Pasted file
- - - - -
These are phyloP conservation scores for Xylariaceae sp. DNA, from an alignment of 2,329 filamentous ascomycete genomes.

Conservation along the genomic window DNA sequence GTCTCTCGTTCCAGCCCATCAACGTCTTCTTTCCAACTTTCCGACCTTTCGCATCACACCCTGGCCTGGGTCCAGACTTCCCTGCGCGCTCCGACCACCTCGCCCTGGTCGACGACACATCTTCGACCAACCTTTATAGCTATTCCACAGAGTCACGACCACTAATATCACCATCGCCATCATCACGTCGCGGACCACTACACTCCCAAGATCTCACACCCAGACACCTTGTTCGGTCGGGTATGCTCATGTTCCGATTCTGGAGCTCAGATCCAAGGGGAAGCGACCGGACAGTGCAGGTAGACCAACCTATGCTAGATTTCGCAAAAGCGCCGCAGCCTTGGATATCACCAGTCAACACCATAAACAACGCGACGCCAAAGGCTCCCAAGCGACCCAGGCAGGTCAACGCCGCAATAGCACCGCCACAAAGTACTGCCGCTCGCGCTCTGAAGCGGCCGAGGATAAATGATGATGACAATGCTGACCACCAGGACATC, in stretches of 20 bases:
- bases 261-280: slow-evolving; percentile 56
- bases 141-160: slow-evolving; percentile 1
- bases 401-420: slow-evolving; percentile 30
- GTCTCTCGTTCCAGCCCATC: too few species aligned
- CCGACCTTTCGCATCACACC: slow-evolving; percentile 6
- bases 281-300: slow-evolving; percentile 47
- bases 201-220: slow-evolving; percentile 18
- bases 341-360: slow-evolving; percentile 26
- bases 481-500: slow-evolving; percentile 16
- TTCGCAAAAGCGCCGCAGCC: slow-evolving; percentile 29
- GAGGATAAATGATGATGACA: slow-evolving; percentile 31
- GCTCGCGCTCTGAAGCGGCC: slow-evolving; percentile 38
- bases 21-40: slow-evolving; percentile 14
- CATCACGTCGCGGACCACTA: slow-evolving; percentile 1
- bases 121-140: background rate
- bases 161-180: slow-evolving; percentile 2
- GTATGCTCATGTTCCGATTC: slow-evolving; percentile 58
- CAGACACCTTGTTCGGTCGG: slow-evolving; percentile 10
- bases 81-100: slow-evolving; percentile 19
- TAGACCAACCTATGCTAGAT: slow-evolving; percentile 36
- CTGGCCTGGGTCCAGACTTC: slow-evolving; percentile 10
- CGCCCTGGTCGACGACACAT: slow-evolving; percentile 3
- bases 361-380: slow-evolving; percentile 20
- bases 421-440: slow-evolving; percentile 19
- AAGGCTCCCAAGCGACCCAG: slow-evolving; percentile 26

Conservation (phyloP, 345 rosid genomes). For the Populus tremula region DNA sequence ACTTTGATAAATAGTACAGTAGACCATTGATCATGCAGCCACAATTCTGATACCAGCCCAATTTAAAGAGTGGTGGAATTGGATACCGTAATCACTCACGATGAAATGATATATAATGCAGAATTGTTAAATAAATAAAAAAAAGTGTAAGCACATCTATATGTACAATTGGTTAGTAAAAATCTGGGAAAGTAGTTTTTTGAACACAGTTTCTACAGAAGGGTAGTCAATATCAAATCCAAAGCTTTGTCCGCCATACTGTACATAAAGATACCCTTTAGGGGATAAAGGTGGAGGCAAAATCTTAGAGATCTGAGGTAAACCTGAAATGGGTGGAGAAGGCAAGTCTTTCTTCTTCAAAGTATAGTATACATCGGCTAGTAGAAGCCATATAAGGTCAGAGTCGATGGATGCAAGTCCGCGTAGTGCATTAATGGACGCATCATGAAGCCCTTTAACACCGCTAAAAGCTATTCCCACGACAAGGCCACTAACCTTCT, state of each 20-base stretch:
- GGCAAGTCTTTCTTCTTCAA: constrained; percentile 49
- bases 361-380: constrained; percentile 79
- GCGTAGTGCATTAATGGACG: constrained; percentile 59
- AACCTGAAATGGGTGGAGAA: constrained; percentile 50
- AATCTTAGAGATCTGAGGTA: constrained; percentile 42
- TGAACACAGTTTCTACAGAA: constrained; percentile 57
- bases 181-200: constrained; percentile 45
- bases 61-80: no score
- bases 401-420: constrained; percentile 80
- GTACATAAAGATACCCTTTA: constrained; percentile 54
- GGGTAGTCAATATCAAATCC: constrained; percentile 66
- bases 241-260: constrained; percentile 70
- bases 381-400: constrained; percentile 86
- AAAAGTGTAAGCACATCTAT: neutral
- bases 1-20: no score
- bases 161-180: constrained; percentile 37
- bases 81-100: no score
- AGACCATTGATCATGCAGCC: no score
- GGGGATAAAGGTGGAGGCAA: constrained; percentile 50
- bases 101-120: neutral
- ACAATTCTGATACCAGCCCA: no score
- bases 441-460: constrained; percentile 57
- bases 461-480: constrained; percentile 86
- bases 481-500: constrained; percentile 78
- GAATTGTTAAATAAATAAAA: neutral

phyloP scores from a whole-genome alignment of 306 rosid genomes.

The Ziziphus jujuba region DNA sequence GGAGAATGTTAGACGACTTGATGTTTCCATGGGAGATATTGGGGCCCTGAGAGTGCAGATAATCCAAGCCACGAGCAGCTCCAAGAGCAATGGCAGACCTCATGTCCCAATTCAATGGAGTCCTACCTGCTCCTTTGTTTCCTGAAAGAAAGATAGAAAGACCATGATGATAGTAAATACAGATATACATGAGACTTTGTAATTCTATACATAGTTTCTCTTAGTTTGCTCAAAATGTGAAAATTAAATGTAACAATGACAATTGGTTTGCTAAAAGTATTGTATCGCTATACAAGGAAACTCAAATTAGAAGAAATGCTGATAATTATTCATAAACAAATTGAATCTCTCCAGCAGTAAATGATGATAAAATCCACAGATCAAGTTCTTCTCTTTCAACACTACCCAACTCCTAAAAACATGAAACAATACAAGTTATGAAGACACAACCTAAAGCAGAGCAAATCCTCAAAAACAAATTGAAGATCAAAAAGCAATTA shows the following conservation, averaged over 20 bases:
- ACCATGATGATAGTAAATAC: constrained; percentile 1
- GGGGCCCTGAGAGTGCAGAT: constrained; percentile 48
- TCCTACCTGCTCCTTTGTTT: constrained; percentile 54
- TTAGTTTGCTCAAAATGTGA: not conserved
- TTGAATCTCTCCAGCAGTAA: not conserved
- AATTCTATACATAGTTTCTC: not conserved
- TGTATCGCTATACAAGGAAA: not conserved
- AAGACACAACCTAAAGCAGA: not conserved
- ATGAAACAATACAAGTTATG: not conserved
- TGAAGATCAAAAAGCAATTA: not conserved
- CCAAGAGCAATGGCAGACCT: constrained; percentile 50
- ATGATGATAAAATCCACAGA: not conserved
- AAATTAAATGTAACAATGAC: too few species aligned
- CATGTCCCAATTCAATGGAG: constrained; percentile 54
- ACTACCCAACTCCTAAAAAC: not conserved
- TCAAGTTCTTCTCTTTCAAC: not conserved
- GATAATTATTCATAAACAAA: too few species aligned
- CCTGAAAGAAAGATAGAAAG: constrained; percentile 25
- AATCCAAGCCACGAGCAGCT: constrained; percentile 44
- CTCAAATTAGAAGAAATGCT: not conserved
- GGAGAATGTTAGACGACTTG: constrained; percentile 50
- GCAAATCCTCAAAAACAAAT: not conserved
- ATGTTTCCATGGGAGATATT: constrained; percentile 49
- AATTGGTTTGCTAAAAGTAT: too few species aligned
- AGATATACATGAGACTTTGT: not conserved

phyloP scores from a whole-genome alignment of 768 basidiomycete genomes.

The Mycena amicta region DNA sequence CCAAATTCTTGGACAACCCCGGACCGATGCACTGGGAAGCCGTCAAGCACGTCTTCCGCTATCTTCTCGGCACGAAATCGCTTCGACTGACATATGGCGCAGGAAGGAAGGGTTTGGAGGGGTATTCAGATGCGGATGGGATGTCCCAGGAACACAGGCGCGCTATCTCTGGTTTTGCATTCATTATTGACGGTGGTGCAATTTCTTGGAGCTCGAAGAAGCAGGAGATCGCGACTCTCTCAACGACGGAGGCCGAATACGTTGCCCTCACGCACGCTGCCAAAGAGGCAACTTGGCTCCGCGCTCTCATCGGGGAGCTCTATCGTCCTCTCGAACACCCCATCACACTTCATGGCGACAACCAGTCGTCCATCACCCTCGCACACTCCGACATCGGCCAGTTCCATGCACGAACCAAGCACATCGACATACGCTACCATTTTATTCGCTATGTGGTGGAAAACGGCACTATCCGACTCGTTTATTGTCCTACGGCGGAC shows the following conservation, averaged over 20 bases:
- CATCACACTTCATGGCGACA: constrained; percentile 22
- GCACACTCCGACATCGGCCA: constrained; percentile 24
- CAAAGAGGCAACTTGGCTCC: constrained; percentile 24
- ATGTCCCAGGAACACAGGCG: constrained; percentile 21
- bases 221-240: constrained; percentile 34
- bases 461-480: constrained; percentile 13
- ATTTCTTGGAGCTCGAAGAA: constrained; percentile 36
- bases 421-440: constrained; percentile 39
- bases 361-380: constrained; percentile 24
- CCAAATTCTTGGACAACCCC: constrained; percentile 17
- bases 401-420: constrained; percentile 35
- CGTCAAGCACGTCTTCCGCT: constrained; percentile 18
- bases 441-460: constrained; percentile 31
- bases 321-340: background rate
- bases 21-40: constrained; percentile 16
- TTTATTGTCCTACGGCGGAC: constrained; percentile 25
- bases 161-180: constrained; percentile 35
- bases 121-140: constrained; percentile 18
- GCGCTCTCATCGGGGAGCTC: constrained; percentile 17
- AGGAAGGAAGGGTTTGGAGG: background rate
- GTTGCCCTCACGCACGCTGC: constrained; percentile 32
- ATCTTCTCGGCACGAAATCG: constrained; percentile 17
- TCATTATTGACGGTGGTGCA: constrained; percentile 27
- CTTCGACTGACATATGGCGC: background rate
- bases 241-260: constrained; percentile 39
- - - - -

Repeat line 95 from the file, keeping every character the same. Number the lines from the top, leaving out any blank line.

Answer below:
- bases 441-460: constrained; percentile 31